|Object type||Last Post film|
Australian War Memorial
|Place made||Australia: Australian Capital Territory, Canberra, Campbell|
|Date made||4 May 2016|
First World War, 1914-1918
Item copyright: © Australian War Memorial
This item is licensed under CC BY-NC
|Copying Provisions||Copy provided for personal non-commercial use|
The Last Post Ceremony commemorating the service of (7460) Private Edward Butt, 3rd Battalion, AIF, First World War.
The Last Post Ceremony is presented in the Commemorative area of the Australian War Memorial each day. The ceremony commemorates more than 102,000 Australians who have given their lives in war and other operations and whose names are recorded on the Roll of Honour. At each ceremony the story behind one of the names on the Roll of Honour is told. Hosted byRichard Cruise , the story for this day was on (7460) Private Edward Butt, 3rd Battalion, AIF, First World War.
7460 Private Edward Butt, 3rd Battalion, AIF
KIA 23 August 1918
No photograph in collection
Story delivered 4 May 2016
Today we remember and pay tribute to Private Edward Butt.
Edward Butt, known as “Ted”, was born in 1898, the eldest of 11 children born to John and Isabella Butt of New South Wales. His father worked for the government on the Main Roads Board at Yass for more than a decade, before taking on a position on the Murrungal Shire Maintenance Staff at Boorowa. Edward was brought up in the district of Rye Park, where he attended the local school and went on to become a labourer. It was reported that he “was thought a great deal of by all who knew him”.
Edward Butt enlisted in the Australian Imperial Force in May 1917 at the age of 18. His decision to enlist seems to have come fairly suddenly, but despite the short notice a good number of people from Rye Park were able to gather together to give Butt and his fellow enlistee Henry O’Keefe a send-off to “wish the lads God speed”.
Butt was posted to the 3rd Battalion and, after a period of training in Australia, left for active service overseas in October 1917. He continued his training in England, and finally arrived in France to fight on the Western Front in April 1918.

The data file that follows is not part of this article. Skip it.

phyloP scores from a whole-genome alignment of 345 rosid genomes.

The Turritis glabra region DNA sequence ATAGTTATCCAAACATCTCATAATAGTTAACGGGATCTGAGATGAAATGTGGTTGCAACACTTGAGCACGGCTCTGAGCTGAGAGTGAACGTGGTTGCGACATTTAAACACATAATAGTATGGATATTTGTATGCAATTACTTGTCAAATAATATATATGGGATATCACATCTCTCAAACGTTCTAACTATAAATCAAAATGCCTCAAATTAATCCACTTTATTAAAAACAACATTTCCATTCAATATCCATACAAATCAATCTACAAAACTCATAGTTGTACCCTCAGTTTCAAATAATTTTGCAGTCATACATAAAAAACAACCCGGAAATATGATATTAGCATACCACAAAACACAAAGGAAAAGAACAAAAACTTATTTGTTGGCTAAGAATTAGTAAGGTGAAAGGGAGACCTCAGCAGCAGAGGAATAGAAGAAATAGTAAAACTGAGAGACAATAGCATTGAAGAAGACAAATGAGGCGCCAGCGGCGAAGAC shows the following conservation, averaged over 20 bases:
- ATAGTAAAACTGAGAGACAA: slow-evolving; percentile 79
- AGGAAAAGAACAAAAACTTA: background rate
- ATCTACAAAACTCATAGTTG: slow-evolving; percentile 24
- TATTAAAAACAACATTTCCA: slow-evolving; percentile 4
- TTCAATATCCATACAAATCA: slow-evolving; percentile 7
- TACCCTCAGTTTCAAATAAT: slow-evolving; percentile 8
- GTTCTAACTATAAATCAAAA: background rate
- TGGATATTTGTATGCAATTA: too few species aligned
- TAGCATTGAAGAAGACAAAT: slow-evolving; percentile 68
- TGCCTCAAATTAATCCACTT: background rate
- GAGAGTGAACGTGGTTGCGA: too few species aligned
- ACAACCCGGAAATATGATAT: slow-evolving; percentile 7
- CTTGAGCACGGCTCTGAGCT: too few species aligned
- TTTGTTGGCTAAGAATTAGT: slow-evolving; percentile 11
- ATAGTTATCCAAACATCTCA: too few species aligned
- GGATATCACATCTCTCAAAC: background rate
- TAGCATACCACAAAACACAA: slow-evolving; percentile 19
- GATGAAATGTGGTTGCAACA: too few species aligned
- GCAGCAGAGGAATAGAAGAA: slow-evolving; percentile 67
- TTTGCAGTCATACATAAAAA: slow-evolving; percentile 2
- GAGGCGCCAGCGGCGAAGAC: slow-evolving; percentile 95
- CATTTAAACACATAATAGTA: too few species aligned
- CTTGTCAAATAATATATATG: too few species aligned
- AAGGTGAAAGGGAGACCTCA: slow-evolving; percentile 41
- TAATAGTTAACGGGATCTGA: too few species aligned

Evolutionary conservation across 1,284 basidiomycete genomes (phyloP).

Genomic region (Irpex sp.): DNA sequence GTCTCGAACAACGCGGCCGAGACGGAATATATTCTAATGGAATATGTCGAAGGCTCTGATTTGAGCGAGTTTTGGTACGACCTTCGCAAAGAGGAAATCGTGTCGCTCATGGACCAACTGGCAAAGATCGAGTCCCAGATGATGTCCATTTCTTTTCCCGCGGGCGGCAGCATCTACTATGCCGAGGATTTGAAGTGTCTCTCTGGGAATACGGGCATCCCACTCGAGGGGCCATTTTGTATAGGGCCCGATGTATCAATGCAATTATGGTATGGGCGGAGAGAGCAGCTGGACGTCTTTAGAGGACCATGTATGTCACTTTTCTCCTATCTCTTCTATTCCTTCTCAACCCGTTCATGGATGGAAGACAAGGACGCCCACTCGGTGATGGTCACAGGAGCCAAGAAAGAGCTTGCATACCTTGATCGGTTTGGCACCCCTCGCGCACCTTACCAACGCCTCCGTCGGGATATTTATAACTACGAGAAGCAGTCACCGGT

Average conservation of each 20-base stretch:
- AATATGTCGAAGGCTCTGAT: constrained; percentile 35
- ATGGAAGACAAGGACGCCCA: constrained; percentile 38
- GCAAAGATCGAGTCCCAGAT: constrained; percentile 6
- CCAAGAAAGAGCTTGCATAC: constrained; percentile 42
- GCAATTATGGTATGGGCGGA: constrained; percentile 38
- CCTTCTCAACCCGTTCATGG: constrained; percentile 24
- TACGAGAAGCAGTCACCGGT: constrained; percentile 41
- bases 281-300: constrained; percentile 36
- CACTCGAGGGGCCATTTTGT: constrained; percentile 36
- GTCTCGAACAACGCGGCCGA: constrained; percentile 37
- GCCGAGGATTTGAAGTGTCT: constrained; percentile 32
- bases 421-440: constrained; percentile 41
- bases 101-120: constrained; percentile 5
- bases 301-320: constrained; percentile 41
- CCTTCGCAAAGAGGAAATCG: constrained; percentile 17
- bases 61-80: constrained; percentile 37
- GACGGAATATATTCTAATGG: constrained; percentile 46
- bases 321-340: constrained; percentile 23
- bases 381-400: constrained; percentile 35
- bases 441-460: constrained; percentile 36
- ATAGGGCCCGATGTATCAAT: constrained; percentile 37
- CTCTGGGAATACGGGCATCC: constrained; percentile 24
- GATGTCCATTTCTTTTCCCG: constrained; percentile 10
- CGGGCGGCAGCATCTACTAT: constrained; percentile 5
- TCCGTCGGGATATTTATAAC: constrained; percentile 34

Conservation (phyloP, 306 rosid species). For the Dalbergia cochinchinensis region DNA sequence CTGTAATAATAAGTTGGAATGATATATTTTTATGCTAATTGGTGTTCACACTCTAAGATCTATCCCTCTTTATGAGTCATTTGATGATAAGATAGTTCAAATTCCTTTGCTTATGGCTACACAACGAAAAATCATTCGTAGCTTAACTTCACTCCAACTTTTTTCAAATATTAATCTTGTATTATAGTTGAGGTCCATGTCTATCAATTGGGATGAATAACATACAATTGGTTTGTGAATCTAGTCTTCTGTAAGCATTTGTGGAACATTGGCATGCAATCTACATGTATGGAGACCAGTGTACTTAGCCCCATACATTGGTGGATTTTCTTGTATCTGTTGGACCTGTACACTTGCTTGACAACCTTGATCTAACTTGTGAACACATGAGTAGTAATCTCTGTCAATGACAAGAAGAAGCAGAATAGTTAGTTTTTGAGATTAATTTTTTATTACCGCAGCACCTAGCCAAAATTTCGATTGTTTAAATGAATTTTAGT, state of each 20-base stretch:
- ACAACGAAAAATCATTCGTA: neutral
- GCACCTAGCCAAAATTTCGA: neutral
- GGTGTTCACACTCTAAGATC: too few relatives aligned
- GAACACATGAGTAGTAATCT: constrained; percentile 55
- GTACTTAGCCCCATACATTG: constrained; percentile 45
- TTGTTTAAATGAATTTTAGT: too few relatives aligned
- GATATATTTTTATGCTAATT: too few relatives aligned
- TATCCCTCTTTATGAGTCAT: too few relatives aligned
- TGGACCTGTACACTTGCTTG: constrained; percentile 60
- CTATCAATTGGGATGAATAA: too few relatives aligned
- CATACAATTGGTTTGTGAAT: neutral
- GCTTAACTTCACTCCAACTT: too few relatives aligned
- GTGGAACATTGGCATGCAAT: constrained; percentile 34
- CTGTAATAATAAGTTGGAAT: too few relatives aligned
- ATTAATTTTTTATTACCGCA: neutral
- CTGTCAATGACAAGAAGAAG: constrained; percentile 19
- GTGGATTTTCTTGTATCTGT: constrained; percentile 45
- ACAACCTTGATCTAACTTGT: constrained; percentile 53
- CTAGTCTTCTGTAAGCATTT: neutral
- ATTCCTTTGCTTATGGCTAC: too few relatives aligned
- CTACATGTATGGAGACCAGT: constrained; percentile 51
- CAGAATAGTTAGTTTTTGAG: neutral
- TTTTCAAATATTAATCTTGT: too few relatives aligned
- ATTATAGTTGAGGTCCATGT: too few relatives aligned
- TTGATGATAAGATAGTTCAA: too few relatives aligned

Butt wrote home regularly during his time overseas. By mid-1918 he had related being under severe fire several times, and that he had lost several of his mates. Nevertheless, he expected the allies to launch an extended campaign against the Germans soon, and was “looking forward to getting some of his own back in the Big Push”.
In early August 1918 the 3rd Battalion participated in the battle of Amiens, a stunning victory against the Germans that advanced the front line by several miles. The battalion continued the fight with only a few days out of the line for several weeks. On 23 August 1918 it was called on to attack the village of Proyart. Despite sustaining a number of casualties from heavy machine-gun fire, the 3rd Battalion was able to capture all of its objectives.
One of the 28 men killed during that operation was Private Edward Butt. Little is known of the exact manner of his death, but his body was removed from the battlefield and buried in the Heath Cemetery at Harbonnières. Private Edward Butt was 20 years old.
He was not the only one in his family to die serving Australia during times of war. In November 1942 his younger brother Private Frank Henry Butt was killed in action in Papua at the age of 33, and is buried in the Bomana Cemetery in Port Moresby.
Private Butt’s name is listed on the Roll of Honour on my right, among more than 60,000 Australians who died while serving in the First World War.
This is but one of the many stories of service and sacrifice told here at the Australian War Memorial. We now remember Private Edward Butt, who gave his life for us, for our freedoms, and in the hope of a better world.
Dr Meleah Hampton
Historian, Military History Section
Video of The Last Post Ceremony commemorating the service of (7460) Private Edward Butt, 3rd Battalion, AIF, First World War. (video)